Hampshire Police Federation has criticised the use of civilian riders with branded uniforms as part of the Horsewatch scheme in rural areas
A rural crime crackdown in parts of Hampshire has come under fire from the police union.
Hampshire Constabulary’s Horsewatch scheme involves 12 civilian horse riders in branded uniforms reporting suspicious activity to the police. The force says it will help in times of financial pressure but Hampshire Police Federation is not impressed.
Chairman John Apter, said: “To dress up well-meaning members of the public and their horses in police-style uniform is a step too far.
“We have more than 400 fewer police officers than we did three years ago and this scheme is conning the public that there are more officers on patrol than there actually are.
“Volunteers play an important role in supporting the police but they should never be used for such visible front line patrols as this.
“Some would say this is the Big Society in action, others would say it’s just a big con.”
The 12 volunteers will patrol a number of areas across the county, including the rural areas of Tunworth, Mapledurwell, Upton Grey and Greywell, near Hook and Odiham.
The force said at first glance the rural mounted patrols look like any other horse rider out for a casual hack but on closer inspection, their high-visibility branded jackets and protective clothing for the horses, incorporating the recognisable blue and silver-diced branding, identify them as part of
It added the volunteers, who will have no more power of arrest than any other citizen, will be on the lookout for any rural crimes, including theft of equine equipment, fly-tipping, metal theft, deer poaching and sheep rustling, and will report anything suspicious back to the police control room.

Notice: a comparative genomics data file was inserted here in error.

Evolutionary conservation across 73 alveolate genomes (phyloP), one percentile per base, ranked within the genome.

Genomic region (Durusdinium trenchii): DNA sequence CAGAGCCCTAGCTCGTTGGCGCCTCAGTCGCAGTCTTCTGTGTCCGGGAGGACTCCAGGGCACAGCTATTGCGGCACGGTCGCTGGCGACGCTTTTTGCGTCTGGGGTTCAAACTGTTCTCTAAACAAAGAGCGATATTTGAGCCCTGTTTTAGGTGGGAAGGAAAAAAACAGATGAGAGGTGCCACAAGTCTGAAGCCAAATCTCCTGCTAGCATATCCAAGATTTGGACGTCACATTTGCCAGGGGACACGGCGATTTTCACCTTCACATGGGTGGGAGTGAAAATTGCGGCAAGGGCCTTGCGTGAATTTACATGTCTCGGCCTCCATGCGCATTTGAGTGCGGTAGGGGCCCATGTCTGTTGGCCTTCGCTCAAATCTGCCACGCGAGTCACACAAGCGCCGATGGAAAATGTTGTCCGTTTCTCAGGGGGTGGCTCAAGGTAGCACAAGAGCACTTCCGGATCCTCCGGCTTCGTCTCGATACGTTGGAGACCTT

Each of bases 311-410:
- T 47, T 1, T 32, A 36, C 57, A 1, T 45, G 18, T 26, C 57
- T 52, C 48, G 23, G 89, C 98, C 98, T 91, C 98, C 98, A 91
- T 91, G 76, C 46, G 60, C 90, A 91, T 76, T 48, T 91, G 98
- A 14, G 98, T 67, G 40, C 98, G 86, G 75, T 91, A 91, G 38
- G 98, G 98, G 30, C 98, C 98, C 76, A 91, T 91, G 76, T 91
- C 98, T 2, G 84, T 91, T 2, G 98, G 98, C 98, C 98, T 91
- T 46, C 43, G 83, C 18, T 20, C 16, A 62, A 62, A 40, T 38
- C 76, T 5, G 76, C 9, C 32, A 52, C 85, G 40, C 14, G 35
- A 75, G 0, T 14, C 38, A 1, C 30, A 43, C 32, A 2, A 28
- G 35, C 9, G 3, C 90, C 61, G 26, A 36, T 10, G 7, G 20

Rural crime Hampshire Horsewatch co-ordinator David Collings, said: “With the reduction of funding being experienced within the police service there is a need to be as dynamic and imaginative as
we can to cover rural policing in Hampshire.
“The riders will patrol an area they are familiar with, providing high-visibility reassurance and engagement with communities.
“They will observe, liaise and report anything they see which warrants police attention.”
The force pays for volunteer riders’ high-visibility jackets and head bands, and their horses are equipped with reflective sheets and leg wraps.
As police volunteers, the riders and their horses are obliged to put in a certain amount of time each month – usually about eight hours.
They are also expected to keep their tack in good order and make sure their horse is ‘clean and tidy’. They do not get paid and have to provide their own horse.
Hampshire is not the first county to take on such riders, as Avon and Somerset already has them while other forces, including Hertfordshire and Norfolk, have trained special constables who patrol on horseback.
Mary Rampton, a rural mounted patroller for Tunworth, Mapledurwell, Upton Grey and Greywell, said she was happy to help the rural community.
“My pony and I enjoy riding the bridleways, farmland and around the local lanes,” she added. “Meeting people and gaining their confidence in what I am doing is very satisfying.”
Colleague Jayne Chewter, said: “Being involved with the mounted rural patrol gives us an opportunity to use our riding skills and experience in the hope of reducing crime within our local community.
“Our voluntary work provides additional support to rural police officers who are unable to cover the terrain we can.
“We see our role as building links between the community and the local police.”
Chief Inspector Simon Dodds, the force’s lead on rural policing, said: “Having police volunteers on horseback is an exciting development in how rural areas of the force are patrolled.
“Working in partnership with rural neighbourhood teams, the riders will help combat crime in some of our more isolated communities.”